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Hand preference and risk of injury among the Northern Finland birth cohort at the age of 30

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The aim of this study is to examine two hypotheses. The first hypothesis proposes that left-handers have a higher injury risk than right-handers. The second hypothesis assumes that ambidextrous people have an elevated risk of injury compared with both right- and left-handers. The subjects of this study, 4107 men and 4461 women, were all born in northern Finland with expected dates for birth in 1966. They filled out a questionnaire at the age of 31. In the questionnaire, 7.9% of the men and 6.1% of the women reported themselves to be left-handers, and 1.7% of the men and 0.6% of the women to be ambidextrous. In addition, 71% of the subjects reported having been involved in at least one injury during their lifetime. There was no significant difference in injury involvement between left- and right-handers or ambidextrous people. The right-handers reported even more injuries in several injury types than did the left-handers. However, men using both hands equally had slightly elevated risk of traffic and home injury, whereas ambidextrous women had slightly elevated risk of work injury compared with right-handers.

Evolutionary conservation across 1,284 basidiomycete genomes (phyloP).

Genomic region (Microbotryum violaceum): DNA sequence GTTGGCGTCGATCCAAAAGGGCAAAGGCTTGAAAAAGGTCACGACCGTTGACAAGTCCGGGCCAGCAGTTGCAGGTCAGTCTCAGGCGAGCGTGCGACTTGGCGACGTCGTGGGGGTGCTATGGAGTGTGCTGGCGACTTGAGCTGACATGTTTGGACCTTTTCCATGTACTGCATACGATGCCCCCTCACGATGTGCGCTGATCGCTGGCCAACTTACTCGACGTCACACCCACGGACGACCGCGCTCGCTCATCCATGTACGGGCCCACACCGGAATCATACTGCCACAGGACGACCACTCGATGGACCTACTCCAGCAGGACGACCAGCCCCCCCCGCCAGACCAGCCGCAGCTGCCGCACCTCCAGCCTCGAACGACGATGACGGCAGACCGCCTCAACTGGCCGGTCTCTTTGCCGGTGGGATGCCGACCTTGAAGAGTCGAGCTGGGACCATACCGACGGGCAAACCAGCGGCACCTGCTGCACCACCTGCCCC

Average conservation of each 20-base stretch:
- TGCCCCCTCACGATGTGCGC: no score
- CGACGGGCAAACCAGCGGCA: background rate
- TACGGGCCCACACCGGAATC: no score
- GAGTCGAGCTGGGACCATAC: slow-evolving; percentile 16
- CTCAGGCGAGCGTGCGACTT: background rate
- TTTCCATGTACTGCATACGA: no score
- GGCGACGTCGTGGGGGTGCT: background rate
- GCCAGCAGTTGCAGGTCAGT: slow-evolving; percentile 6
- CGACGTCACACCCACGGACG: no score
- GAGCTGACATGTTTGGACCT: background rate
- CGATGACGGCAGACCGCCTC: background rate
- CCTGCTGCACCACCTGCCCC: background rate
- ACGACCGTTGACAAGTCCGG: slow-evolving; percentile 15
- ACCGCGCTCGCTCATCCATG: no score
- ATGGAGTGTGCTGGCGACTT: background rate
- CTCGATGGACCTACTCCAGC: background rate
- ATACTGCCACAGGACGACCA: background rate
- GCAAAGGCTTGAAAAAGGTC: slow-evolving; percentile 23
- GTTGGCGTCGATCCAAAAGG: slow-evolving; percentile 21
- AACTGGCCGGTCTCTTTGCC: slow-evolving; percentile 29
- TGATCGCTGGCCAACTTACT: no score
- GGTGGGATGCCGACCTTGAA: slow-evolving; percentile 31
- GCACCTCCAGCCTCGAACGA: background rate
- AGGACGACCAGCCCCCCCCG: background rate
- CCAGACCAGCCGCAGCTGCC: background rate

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Document Type: Research Article

Affiliations: 1: Oulu Regional Institute of Occupational Health, Finland 2: Finnish Institute of Occupational Health, Safety Department, Helsinki, Finland 3: University of Oulu, Department of Public Health and General Practice, Finland

Publication date: October 1, 2003

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